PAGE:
Investors too have jumped on the bandwagon by joining the central banks in buying gold. In the Chinese investment world, retail buying has taken off with two new gold funds listed in China, collectively adding 3 tonnes of buying. Over the last eight months, global gold ETFs increased by 38% making up almost 35% of global demand. Year to date, gold ETF net inflows was almost 1,000 tonnes and gold ETFs now hold 3,824 tonnes making the ETFs the second largest holders in the world, after the United States and ahead of Germany. Also, following on the heels of legendary investor Warren Buffett’s Berkshire Hathaway purchase of $500 million of Barrick recently, the $16 billion Ohio Police and Fire Pension Fund invest up to 5% into gold as a portfolio hedge. Still, gold is under-owned.
The Shanghai Exchange (SGE) has become the world’s largest physical gold trader and has even purchased storage vaults becoming one of the world’s major vault holders. With other countries holding the bulk of their foreign exchange reserves in gold, we believe China is desirous of significantly increasing their holding. The trouble is that there is not enough gold to satisfy China’s ambitions, either internally or externally. Therefore China has to buy reserves in the ground and thus we believe Western gold miners are the likely next targets. After all, the world’s second largest economy has the largest foreign exchange reserves in the world at $3.1 trillion, of which one third is held in US debt. America has become the biggest debtor in the world, so China’s superior financing power could dictate terms because America’s debt and deficits keep climbing in the misguided belief that they can “grow” their way out of debt.
America’s 2020 election in our view is one of the stock market’s biggest risks. Equally worrying is a potential Supreme Court fight which intensifies the partisanship on Capitol Hill that would be catastrophic as investors find themselves in the midst of an election result to be decided by a Court that is equally divided. President Trump has already called the election “rigged” and “one of the great embarrassments”, while state and local officials admit it might take a while to certify the election results and there is the post office which can deliver mail “rain or shine”, but might not deliver the ballots in this election on time.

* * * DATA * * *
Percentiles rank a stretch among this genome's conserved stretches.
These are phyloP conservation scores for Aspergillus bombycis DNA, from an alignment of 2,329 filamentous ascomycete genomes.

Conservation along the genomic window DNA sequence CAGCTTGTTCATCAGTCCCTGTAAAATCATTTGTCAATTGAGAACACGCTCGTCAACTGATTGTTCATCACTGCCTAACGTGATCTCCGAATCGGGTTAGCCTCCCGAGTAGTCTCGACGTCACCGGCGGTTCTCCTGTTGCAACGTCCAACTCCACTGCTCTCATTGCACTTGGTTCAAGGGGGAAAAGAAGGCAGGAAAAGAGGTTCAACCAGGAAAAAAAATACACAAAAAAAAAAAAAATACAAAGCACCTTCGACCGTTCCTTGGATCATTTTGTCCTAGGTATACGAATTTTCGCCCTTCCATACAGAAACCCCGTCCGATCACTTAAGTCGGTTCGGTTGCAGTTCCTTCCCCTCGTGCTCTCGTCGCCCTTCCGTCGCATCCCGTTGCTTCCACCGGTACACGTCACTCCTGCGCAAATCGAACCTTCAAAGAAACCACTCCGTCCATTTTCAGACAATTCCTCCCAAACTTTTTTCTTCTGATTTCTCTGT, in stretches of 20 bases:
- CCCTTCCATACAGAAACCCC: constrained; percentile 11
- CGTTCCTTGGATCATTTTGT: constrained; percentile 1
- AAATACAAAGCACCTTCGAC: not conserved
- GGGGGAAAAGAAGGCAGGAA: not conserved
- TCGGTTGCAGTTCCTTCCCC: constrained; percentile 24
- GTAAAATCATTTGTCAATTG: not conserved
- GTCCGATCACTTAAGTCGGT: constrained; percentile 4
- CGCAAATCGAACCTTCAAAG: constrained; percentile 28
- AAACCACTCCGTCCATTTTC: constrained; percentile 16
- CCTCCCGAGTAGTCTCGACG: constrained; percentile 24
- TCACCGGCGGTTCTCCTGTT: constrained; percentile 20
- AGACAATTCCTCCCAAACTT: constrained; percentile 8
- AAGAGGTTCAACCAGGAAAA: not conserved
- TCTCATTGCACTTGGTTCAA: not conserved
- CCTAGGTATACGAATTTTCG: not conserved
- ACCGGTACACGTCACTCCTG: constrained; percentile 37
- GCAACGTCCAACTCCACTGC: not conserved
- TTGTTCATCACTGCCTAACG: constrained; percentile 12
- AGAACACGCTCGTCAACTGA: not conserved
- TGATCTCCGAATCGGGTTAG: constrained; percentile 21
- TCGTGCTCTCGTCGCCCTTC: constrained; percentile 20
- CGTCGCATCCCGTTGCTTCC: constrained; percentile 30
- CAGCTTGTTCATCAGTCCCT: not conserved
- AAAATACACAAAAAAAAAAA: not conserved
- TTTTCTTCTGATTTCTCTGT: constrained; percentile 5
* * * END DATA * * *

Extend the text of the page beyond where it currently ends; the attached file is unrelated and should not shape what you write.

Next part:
Gold usually rises in times of fiscal uncertainty and, many times is a barometer of investor anxiety. We believe the uncertain election outcome and potential for a protracted result will introduce an unusual amount of market volatility and anxiety. We believe gold will continue to outperform stock markets as it has this year. The financial markets are going to be in serious difficulties. Gold is a defense against the unknown.
While we have long maintained a $2,200 an ounce target for years, we do not believe that this is the top. After reaching a closing high of $2,064 an ounce, gold corrected to $1,850 challenged by a recovery of the US dollar. A pullback and the ensuing need for a consolidation is not surprising since gold was at $1,700 in May. We believe that the pullback is a buying opportunity, with limited downside risk at $1,725 an ounce.
How high? How low the US dollar. A lower dollar would boost inflation and since the Fed will not defend the dollar by raising rates (under Powell’s new policy), the dollar could soon be in freefall. We also believe Mr. Trump’s retreat from the global stage in the face of rising global disorder is a repudiation of all things that made America great. We believe no matter the election outcome in the United States, major changes are ahead. Gold is a hedge against this uncertainty. Since gold was $32 an ounce, we have observed that the barbaric metal always makes successive record highs. Since the coronavirus hit, gold has outperformed all assets. It is not so different this time.
In the latest quarter, M&A activity was quiet despite miners generating billions of free cash flow. Reserve replacement remains the key problem for the industry and it is cheaper to buy ounces on Bay Street than spending money with the drill bit. Consequently we continue to expect heightened levels of M&A over the next year or two. Further, there are a host of development prospects needing financing and most likely to find the capital needed in the current gold cycle. Canadian producers particularly benefited from the surge in gold as they received more than $2,700 per ounce for their production.
We believe M&A activity will be driven by the need for reserves, unlike the last peak in 2011 when companies acquired others for growth and for growth sakes, but the return on capital was lower than the cost of capital, which left a legacy of over $80 billon of writedowns when gold prices crashed. A decade later, a chastened industry is looking for value-added acquisitions such as Kirkland Lake’s $4.9 billion acquisition of Detour to boost its reserve profile or Teranga’s acquisition of high-grade Massawa from Barrick. The industry has returned to fundamentals and dividends are part of the new mantra. Among the seniors, we like Barrick Gold, Agnico Eagle and B2Gold. We also favour Lundin Gold and view Centamin, Centerra and Eldorado as potential M&A targets in the next gold run. Developers are well-placed like Osisko Mining, Sabina Gold & Silver or McEwen Mining with projects that can be brought into production in the current gold cycle. Further, we view the exploration players as the next beneficiaries of the coming cash flow bonanza of higher gold prices. Drill baby, drill.